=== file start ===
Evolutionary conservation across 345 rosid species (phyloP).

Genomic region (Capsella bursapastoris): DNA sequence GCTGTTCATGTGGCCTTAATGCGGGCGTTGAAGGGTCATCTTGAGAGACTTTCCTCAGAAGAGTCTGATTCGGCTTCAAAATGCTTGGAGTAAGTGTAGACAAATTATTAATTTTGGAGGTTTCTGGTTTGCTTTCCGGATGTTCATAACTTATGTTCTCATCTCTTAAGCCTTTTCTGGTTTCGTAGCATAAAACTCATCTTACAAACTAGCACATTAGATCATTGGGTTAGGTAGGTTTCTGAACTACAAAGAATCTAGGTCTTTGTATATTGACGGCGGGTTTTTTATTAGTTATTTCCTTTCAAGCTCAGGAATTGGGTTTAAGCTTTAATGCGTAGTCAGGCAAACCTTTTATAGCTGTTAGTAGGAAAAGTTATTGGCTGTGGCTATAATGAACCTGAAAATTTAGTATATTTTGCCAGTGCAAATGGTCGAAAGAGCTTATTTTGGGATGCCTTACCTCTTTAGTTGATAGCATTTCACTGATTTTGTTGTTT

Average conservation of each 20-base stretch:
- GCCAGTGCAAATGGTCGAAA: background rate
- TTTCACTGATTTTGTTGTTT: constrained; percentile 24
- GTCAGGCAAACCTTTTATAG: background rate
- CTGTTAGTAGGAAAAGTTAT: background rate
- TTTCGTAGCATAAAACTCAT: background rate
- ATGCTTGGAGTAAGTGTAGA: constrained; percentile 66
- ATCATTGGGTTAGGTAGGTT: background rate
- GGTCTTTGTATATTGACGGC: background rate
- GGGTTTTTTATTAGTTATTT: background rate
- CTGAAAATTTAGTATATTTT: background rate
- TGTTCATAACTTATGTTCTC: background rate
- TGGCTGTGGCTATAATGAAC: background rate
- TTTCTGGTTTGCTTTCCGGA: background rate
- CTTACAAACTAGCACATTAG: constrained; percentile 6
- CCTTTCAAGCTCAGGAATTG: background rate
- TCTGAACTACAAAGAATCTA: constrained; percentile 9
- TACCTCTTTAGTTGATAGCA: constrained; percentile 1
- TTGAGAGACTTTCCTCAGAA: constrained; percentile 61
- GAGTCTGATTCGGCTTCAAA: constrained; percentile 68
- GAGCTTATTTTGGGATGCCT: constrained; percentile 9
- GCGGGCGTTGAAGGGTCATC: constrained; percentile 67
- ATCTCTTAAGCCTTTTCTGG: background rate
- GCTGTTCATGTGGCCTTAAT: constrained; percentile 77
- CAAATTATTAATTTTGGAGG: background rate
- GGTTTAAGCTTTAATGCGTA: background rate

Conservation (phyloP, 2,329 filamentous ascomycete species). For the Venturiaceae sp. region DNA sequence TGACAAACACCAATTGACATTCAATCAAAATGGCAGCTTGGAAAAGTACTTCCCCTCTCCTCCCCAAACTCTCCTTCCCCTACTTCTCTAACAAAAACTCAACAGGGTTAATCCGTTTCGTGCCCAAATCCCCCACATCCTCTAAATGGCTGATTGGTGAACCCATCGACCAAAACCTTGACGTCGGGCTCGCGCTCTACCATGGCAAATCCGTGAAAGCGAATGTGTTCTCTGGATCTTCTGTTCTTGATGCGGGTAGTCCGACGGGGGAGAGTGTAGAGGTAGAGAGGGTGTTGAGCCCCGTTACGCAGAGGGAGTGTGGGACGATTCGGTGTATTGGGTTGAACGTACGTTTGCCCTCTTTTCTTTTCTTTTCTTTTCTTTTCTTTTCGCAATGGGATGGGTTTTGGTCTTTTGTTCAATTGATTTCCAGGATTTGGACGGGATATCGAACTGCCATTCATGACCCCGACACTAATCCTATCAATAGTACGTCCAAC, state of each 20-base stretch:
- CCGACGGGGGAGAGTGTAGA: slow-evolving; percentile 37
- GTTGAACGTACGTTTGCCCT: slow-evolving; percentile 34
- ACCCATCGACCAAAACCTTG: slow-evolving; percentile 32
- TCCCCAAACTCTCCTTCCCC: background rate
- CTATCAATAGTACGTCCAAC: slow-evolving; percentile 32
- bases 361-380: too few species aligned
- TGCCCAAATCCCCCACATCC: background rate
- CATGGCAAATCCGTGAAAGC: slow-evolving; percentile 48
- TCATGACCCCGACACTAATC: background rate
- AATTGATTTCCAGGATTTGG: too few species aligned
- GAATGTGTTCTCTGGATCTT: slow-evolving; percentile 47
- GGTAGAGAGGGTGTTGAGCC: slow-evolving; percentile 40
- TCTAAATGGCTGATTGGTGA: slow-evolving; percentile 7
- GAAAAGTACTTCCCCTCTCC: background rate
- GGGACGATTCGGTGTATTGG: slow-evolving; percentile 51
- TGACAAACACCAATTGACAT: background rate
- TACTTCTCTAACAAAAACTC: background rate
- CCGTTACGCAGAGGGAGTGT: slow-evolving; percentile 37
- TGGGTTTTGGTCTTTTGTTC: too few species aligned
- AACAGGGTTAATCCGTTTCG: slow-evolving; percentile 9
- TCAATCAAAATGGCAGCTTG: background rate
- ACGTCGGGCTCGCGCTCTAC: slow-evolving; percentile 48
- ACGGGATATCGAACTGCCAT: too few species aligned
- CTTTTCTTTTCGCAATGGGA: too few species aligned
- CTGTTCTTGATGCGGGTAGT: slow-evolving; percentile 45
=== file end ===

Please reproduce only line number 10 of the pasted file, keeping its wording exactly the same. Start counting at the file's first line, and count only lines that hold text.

- ATCATTGGGTTAGGTAGGTT: background rate